Re: Dance, Wrist Locks & Sub-Teens
Your taxonomy of attackers isn't complete. Some attack from a mindset of anger, others attack from mischief (mischief is perhaps a weak word when describing a bully), and others attack with murderous intent just as you described. There are others who attack because of some gang initiation and/or in relation to a gang initiative, while there are still others who are sociopathic. While the percentage of attackers who initiate an attack because of pathology, gang activity or murderous intent is small, a mischievious attacker or an angry one can quickly become murderous in action. A wise individual who is attacked would assume the worst and protect himself. That does not mean kill or maim his attacker, but rather be willing and able to use the amount of force needed to protect himself. Perhaps a properly applied wrist lock will be sufficient, and it is equally possible that a wrist lock will be provocative enough to escalate the encounter.
I continue to be concerned that your concept is so limited in martial applicability and efficacy. Your potential students need to know what to do if the "wristlock dance" doesn't work. If they don't have that level of knowledge and skill, they will be subject to a sense of false confidence.
Secondly, by your own admission, you are not qualified to teach wristlocks by training, experience or skill. You may be a terrific teacher academically, but you claim little or no knowledge of martial arts training or technique.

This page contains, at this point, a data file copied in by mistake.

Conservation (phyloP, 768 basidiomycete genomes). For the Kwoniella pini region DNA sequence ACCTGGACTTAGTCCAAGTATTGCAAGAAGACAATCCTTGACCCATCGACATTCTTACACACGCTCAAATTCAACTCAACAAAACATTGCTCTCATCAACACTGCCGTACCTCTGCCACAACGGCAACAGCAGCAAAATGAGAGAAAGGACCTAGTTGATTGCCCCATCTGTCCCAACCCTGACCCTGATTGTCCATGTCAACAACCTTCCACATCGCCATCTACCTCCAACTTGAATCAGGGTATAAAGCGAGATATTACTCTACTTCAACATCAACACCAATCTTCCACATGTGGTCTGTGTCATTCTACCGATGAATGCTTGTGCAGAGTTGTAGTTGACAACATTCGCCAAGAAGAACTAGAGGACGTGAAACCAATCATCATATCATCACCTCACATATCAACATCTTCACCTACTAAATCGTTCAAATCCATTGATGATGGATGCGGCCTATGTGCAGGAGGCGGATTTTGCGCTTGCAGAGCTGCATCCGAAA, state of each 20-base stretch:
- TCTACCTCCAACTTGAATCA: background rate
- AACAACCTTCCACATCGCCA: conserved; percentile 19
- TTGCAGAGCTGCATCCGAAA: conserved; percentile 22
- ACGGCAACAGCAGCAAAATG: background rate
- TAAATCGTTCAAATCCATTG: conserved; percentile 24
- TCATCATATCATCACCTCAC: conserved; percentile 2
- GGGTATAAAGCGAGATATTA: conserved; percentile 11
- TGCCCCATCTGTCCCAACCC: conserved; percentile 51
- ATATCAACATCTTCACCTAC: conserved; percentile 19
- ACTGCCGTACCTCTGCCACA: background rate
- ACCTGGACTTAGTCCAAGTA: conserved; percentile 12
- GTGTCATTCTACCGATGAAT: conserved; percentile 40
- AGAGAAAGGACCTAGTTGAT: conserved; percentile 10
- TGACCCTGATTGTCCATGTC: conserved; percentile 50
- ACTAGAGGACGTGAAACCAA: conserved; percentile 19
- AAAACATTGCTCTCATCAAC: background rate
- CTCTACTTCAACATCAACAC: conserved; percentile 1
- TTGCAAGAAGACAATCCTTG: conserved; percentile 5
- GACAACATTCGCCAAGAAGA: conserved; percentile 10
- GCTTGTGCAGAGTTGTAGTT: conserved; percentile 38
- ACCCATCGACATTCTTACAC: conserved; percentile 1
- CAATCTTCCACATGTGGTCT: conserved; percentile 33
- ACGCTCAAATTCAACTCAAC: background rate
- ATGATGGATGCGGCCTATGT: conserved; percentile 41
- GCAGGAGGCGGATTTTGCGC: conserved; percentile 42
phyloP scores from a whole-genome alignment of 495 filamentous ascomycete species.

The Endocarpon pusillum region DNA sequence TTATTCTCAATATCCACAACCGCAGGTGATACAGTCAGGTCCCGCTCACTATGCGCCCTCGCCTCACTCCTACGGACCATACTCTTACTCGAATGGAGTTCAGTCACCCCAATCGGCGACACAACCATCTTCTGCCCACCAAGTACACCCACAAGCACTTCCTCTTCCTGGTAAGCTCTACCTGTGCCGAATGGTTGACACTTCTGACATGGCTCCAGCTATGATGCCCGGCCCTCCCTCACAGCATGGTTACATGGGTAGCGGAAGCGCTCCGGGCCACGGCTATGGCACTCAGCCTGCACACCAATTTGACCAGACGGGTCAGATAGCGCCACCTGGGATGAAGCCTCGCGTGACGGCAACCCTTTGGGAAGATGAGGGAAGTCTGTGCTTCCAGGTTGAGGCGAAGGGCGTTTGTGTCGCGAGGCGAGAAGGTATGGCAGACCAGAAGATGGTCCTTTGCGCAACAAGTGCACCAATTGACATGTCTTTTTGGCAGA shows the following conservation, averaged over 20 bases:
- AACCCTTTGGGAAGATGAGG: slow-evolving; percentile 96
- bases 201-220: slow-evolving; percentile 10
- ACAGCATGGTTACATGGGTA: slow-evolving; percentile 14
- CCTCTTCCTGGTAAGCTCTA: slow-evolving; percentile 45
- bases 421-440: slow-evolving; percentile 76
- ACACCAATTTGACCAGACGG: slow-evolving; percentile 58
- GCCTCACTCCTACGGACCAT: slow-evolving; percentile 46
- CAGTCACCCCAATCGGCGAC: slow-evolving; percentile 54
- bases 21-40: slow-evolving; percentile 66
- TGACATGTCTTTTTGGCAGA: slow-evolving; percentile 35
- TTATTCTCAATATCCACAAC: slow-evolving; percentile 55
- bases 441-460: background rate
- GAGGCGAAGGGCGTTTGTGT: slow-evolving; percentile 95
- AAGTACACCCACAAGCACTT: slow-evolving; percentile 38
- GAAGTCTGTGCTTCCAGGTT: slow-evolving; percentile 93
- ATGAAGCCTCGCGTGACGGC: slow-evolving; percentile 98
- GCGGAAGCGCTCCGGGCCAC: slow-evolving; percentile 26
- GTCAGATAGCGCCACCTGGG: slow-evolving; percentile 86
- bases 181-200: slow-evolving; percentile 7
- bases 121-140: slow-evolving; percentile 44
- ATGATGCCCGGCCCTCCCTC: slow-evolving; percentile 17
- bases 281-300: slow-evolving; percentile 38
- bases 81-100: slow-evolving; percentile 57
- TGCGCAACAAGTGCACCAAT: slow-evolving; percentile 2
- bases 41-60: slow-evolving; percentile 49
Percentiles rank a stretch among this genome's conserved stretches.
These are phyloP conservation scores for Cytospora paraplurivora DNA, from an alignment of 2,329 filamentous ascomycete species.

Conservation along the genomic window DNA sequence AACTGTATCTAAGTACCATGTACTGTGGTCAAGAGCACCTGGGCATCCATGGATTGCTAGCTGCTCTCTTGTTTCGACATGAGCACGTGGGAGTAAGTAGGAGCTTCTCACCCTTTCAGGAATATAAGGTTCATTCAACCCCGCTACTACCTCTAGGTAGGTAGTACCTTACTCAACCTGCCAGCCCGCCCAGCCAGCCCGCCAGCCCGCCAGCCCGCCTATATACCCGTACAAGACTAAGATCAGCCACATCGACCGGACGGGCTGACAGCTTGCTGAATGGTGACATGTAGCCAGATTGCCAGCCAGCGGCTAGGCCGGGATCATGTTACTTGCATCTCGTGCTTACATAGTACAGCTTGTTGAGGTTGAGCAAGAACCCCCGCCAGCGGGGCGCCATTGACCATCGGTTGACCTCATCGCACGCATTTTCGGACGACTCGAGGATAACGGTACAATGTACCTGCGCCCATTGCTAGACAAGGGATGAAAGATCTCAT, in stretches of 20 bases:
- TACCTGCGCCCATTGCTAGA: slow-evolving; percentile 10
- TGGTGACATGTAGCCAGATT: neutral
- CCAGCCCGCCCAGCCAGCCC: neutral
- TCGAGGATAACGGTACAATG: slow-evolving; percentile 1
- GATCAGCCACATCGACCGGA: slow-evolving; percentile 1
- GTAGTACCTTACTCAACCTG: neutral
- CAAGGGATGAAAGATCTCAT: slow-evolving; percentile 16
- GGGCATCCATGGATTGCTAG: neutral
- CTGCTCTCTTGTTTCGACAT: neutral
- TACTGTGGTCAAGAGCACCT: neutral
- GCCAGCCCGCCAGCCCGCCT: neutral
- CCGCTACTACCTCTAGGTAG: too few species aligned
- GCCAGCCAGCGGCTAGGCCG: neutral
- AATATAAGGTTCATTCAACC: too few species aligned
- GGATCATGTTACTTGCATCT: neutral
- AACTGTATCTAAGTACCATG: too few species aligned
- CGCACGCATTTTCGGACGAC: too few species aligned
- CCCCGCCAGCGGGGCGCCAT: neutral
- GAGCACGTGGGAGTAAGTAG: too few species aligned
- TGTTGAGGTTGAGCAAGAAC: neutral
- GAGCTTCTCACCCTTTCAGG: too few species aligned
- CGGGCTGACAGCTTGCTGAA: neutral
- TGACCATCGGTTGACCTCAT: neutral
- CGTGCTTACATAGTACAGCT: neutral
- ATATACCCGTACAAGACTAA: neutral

Thirdly, you discount the advice given by others that wrist locks are dangerous to youngsters. I am not a physician and have only anecdotal experience in injuries relating to wrist locks and control holds. In thirty years of controlling suspects as a law enforcement officer, I've seen a number of injuries. I am an assistant instructor in a youth class and have seen the lack of control some kids have when doing techniques and it varies from child to child. As a result, we do not teach wrist or joint locks to our youth classes as the possibility of injured joints is just too high.
Lastly, there are some significant liability issues involved. If, even by accident, we are right and joint locks are bad for kids, you, your school administrators and school district may well face litigation. If your training doesn't go far enough to protect the kids, or if you teach something incorrectly, litigation probably will ensue.
You stated earlier that you wanted advice and implied that you aren't interested in criticism. So be it and here it is:
1. Develop a program of instruction and have it peer-reviewed by local martial arts practitioners of instructor level.
2. Develop your own teaching skills to provide the training by attending classes yourself or finding a qualified instructor.
3. Get a buy-in from your school administration to determine if they want to have your program taught and that your program is consistent with their policies regarding self-defense and fighting.
Please remember that this stuff doesn't happen in a vacuum and there are real people involved and real-world consequences. As Bismark said "Any fool can learn from his own mistakes, but a wise man learns from the mistakes of others." Those who have taken the time to reply to you have seen the mistakes of others and have made their own as well. Be wise.